EMDR Therapy to Reprocess Trauma

Another therapy that is proving to be helpful in the treatment of trauma is eye movement desensitization and reprocessing (EMDR) therapy. In this unique and relatively new form of treatment, most patients are not even required to discuss the events that led up to their trauma.

As long as they can hold the events in their minds while tapping or following the guided movements of their eyes, it can help to reprocess what took place. The concept is that this focused attention, combined with the movement of the body or eyes, will reduce the intensity of the experience for the person participating.

What Does Traumatized Mean: Are There Medications for Trauma?

Medication for Trauma

While there is no such thing as a pill specifically for those who have experienced trauma, you may benefit from a pharmaceutical approach to managing your symptoms. Some medications can reduce anxiety and depression, both common side effects of being traumatized. They may even reduce the intensity of flashbacks so that you can work with a therapist on your trauma.

Medications should be discussed with a skilled psychiatrist, like those you will find at Emerald Isle Health & Recovery. Do not start and stop medications without the knowledge of your doctor.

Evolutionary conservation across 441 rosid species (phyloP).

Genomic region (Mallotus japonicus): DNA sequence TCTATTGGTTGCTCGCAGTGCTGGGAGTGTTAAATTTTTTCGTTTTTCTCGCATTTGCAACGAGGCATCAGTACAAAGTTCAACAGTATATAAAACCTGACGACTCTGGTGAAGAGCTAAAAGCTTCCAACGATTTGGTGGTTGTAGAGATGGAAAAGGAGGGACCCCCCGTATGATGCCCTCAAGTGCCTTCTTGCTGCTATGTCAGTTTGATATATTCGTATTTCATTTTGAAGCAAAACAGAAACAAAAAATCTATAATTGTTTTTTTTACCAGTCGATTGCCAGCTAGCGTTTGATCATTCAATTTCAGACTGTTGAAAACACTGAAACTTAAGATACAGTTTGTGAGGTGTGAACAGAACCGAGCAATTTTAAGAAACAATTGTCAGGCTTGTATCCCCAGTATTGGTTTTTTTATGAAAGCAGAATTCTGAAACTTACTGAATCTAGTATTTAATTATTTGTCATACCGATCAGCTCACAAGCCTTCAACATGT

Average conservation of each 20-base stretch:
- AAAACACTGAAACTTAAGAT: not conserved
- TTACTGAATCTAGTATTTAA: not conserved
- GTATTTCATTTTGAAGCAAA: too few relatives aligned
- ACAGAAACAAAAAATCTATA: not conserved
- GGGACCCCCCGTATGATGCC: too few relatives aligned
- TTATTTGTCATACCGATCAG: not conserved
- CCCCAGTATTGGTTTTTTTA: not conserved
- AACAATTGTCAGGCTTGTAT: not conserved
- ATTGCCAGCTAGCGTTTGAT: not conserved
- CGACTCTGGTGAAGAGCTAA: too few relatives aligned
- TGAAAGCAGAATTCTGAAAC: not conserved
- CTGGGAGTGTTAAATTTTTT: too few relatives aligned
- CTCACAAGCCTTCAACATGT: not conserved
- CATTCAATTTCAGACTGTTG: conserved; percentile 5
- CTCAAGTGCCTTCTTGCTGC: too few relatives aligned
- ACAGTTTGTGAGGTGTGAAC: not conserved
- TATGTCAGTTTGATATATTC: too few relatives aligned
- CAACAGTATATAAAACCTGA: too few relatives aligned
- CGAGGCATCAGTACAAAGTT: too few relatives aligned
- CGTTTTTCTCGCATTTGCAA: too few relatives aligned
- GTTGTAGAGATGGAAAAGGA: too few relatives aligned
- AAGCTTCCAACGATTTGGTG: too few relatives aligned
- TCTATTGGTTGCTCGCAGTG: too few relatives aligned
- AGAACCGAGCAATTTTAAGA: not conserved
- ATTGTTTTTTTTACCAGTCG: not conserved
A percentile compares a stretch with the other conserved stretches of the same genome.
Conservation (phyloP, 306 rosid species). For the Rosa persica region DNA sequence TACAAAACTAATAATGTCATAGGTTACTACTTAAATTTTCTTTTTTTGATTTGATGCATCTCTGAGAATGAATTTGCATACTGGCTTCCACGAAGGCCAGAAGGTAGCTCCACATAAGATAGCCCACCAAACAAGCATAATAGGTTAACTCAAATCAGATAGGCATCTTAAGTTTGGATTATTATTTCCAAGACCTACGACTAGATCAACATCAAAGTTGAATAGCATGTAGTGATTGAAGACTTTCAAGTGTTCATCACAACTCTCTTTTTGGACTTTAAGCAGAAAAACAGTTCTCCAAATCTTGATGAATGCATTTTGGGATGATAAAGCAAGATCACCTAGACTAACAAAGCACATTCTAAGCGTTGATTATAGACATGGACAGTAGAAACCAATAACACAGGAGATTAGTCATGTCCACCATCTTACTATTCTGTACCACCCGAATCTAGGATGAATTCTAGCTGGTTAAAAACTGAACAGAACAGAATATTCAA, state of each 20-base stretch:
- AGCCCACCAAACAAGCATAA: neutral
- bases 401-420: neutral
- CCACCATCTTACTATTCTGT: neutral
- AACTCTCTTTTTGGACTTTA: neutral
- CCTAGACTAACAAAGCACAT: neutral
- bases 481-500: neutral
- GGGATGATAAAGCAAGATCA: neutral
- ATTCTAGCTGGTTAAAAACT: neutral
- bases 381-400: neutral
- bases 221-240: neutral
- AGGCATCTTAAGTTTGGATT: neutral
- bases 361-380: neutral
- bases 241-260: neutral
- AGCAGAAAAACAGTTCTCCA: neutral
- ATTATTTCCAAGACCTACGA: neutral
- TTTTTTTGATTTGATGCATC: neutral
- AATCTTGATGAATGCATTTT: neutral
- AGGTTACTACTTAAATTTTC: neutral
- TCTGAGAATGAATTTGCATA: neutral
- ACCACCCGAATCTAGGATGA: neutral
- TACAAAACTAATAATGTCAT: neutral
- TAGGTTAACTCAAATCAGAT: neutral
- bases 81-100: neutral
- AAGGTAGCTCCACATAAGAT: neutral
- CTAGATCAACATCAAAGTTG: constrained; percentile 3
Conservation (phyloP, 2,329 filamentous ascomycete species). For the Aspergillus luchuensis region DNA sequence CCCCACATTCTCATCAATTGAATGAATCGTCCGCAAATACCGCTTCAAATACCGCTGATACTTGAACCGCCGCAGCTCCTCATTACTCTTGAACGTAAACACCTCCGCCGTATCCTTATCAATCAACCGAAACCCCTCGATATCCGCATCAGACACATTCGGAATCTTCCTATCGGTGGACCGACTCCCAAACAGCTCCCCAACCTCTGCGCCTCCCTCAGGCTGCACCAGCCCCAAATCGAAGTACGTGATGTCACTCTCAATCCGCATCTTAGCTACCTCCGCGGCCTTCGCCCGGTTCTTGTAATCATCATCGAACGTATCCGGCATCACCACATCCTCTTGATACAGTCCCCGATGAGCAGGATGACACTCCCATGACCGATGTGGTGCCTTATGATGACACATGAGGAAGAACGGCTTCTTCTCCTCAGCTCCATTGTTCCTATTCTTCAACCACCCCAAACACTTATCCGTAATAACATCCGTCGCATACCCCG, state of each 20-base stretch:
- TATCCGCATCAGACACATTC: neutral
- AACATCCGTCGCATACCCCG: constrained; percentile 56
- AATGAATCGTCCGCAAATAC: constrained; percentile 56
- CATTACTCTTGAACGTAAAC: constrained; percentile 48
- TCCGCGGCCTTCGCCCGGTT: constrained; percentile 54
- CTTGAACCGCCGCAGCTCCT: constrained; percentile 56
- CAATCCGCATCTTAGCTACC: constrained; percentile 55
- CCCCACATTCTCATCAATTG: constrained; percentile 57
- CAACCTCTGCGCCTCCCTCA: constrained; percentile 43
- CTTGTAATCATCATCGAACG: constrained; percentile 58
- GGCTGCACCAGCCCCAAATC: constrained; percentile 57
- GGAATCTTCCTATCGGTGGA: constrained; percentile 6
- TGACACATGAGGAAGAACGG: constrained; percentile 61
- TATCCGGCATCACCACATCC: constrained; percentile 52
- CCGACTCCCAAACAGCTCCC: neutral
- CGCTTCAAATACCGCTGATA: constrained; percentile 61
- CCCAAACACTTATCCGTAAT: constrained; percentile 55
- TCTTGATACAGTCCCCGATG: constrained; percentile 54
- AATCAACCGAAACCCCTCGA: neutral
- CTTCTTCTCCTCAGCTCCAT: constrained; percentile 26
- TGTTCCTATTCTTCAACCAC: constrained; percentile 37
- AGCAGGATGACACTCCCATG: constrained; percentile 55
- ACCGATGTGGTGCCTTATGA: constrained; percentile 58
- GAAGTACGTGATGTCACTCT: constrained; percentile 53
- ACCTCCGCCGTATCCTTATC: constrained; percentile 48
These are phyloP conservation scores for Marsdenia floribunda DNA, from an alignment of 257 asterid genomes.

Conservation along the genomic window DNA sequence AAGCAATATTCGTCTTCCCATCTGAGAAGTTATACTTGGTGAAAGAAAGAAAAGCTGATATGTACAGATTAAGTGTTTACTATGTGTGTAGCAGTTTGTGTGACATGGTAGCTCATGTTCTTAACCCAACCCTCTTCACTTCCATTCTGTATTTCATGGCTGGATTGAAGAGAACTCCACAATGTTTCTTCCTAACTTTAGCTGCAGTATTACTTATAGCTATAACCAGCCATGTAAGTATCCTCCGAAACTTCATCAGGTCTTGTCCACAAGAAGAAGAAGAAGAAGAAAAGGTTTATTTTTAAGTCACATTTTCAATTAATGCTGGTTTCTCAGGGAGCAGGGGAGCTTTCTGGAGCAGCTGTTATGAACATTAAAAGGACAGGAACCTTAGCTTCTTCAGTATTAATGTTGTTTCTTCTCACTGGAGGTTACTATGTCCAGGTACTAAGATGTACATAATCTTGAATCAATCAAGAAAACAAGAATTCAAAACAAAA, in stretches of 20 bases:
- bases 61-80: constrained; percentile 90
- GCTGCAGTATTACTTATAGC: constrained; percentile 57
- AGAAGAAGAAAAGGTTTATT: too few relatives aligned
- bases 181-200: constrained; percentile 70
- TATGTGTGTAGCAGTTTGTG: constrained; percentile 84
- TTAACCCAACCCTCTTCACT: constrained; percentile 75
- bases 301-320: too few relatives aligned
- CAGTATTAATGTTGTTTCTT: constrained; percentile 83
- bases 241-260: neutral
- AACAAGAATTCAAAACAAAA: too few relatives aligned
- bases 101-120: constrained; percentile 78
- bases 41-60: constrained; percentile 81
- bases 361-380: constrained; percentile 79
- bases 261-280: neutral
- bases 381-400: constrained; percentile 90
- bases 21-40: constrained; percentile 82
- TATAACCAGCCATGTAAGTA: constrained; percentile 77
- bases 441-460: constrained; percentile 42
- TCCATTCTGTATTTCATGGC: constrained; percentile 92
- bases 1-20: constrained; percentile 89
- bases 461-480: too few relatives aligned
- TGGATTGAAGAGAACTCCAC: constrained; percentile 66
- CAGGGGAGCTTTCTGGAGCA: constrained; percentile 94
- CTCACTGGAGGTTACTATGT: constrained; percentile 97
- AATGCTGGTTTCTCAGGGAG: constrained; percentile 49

It should also be noted that medications often require several weeks to build up in your system. It may not be a quick fix if you need help with trauma in the here and now. Therapy is better suited to handle the more immediate effects that trauma might have on your life.

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Coping with Trauma at Emerald Isle Health & Recovery

Enduring trauma can take a real toll on your daily life, as well as your relationships with friends and family. You need the help of a skilled clinician to help you overcome what you have been through, and that starts at Emerald Isle Health & Recovery. Allow our team to devise a unique treatment plan just for you.

With our help, you’ll be able to segue into living a healthier life, as long as you are committed to putting in the work. Reach out today for a confidential consultation and get started on a path to healing now!